5 Steps to Your Best Performance

The 2017 CrossFit Games Open begins this week.  At this point no one is going to get significantly more fit over night, but there are some concrete steps you can take on and around game day to maximize your performance.

The list of elements that go into being mentally and physically prepared to create your best performance each week is long.  I want to hone in on a specific aspect, which is your mental strategy immediately before and during the workout, in five steps.  Mindset is key not only to perform better, but to create a more meaningful and personal growth oriented experience.  


1.) Focus on Strengths

In Social Work we have a practice framework called the “Strengths Based Perspective.”  This paradigm guides us to pay particular attention to a client’s strengths, building upon strengths to ultimately address and resolve areas that are problematic in the client’s life.  The same concept can be applied to how you address a workout.  We want to maintain a positive state of mind when doing a workout, and focusing on your strengths is a tool you can use to achieve that positive mindset.

How can you apply the strengths based perspective when performing a workout?  Ask yourself questions like:

  • Which of the movements do I like?
  • Which of the movements do I perform well?
  • Where can I breathe/recover in the workout?

Your responses to these types of questions will help you identify the strengths that you can draw on when you perform the work.  Your strengths can be a life preserver or bright spot as you take on the challenge of trying to bring forth your best performance.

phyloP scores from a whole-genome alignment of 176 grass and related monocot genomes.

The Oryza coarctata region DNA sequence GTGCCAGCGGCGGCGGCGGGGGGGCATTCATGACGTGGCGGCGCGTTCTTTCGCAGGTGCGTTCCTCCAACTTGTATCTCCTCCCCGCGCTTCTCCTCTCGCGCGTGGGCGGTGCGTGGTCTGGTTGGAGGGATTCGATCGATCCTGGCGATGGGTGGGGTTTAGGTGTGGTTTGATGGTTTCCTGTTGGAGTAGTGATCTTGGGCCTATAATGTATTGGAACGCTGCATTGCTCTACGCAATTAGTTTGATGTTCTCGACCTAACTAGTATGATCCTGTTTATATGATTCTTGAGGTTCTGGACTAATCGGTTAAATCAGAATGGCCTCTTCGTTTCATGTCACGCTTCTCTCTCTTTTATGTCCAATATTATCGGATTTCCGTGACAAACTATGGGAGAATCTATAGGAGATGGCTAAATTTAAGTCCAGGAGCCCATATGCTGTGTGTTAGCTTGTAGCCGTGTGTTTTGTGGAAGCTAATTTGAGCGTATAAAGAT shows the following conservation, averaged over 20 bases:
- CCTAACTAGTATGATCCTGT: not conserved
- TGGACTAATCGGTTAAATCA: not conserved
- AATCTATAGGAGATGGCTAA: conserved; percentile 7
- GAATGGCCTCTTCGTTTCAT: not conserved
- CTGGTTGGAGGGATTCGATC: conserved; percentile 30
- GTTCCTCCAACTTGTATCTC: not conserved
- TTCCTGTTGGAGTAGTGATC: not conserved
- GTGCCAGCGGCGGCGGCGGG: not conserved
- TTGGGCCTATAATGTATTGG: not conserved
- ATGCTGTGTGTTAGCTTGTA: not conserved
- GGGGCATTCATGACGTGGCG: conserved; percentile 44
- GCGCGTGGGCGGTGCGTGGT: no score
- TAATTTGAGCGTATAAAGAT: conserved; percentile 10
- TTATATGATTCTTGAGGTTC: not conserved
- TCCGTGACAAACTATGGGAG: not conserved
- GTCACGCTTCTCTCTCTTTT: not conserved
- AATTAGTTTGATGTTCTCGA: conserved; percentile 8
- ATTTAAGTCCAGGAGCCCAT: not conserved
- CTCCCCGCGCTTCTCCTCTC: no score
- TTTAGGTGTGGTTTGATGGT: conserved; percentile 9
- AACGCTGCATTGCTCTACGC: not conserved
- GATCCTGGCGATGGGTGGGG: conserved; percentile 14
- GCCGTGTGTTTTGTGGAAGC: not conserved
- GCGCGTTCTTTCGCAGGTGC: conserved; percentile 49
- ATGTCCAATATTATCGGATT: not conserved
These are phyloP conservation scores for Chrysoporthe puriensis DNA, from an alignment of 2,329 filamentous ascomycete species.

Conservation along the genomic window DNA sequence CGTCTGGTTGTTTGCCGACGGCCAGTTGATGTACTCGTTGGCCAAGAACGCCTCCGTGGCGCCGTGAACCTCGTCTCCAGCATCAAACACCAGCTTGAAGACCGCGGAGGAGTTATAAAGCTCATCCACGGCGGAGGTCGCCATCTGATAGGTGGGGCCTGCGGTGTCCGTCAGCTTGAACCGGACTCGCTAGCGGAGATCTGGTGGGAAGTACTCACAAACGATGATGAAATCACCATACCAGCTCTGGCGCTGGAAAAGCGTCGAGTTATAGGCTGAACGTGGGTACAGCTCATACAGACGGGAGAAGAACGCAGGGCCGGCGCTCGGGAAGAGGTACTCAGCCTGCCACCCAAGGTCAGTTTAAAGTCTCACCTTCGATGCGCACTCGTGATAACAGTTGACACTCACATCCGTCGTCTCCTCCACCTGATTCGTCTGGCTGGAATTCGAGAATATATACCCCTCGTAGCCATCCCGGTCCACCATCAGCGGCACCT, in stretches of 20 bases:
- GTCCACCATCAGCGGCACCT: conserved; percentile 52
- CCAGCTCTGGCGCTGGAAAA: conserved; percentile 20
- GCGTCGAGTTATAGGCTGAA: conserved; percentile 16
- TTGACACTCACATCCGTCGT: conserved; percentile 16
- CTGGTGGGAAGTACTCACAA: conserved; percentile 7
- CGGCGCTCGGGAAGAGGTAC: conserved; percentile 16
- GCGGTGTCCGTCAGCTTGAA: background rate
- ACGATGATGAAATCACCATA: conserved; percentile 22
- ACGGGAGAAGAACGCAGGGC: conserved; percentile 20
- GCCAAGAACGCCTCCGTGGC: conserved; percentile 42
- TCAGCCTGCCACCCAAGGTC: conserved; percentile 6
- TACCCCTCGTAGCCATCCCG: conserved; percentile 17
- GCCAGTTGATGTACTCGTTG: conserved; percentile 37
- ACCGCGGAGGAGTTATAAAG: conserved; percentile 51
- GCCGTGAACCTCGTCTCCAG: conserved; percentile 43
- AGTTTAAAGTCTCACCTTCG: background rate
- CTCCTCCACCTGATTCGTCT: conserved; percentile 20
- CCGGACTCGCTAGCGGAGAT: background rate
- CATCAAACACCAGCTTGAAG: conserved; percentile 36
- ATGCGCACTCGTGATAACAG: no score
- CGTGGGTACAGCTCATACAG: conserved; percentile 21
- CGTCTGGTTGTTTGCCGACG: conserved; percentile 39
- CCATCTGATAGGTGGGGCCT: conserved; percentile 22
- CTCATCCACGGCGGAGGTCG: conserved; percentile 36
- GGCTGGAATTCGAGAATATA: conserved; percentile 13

2.) Breathe

Feeling some stress is normal when you’re on the verge of taking on a task that’s important to you, and for which you’ve invested a lot into preparation.  Your body produces adrenaline in response to this stress thereby raising your heart rate and respiration, creating tension in your muscles- not necessarily the way you want to go into a workout.  Depending on how you respond to it, adrenaline can propel you to great performances or it can be a serious obstacle to overcome in achieving high performance.  An invaluable tool for channeling the nervous energy is intentional breathing.  It may sound like a given, but seriously, give your breathing the attention it deserves, before, during and after the workout.

Tips to put your breathing to work for you:

Before the Workout:

Using specific breathing patterns is an effective way to calm your heartrate and respiration before a workout.  There are a variety of counting patterns that can guide you in this process.  A few of my preferred counting patterns:

  • Box breathing.  Also known as four square breathing.  (4 count inhale, 4 count hold with the lungs full of air, 4 count exhale, 4 count hold with empty lungs)
  • 6 Count  breathing (coordinate a breath that is slightly longer than your normal breath, to coincide with a 6 count inhale and and 6 count exhale)
  • Cleansing Breath (6 count inhale, 2 counts holding breath in the lungs, 7 count exhale

3.) Visualization:

An advantage of the Open format is that you can have some time to consider the workout before you perform it.  This puts an invaluable tool at your disposal:  visualization.  Visualization is a performance enhancer that I absolutely adore, in that it does it’s job of training and preparing both the body and mind without having to do any more work in the gym!  In the Open you have a great deal of information about the workout, your equipment and and general surroundings.  Use this abundance of information to create the most vivid and complete visualization you can, tapping into all your senses.  Think about when you do a workout for a second time, you almost always get at least a few more reps or a little better time.  Visualizing the workout in advance can give you that same type of advantage.  

4.) Coach Yourself Kindly

Positive self-talk is a key component to any performance related mindset practice.  Everyone has an internal dialogue, and how you talk to yourself will greatly impact your performance–both in terms of production, and what the experience feels like.  Yes you want to get the most reps.  More importantly in the end is how achieving that impacts you as a person.  Beating yourself up or being judgemental or critical while you work is not on only counter productive to high performance, but it doesn’t make for a very fulfilling experience.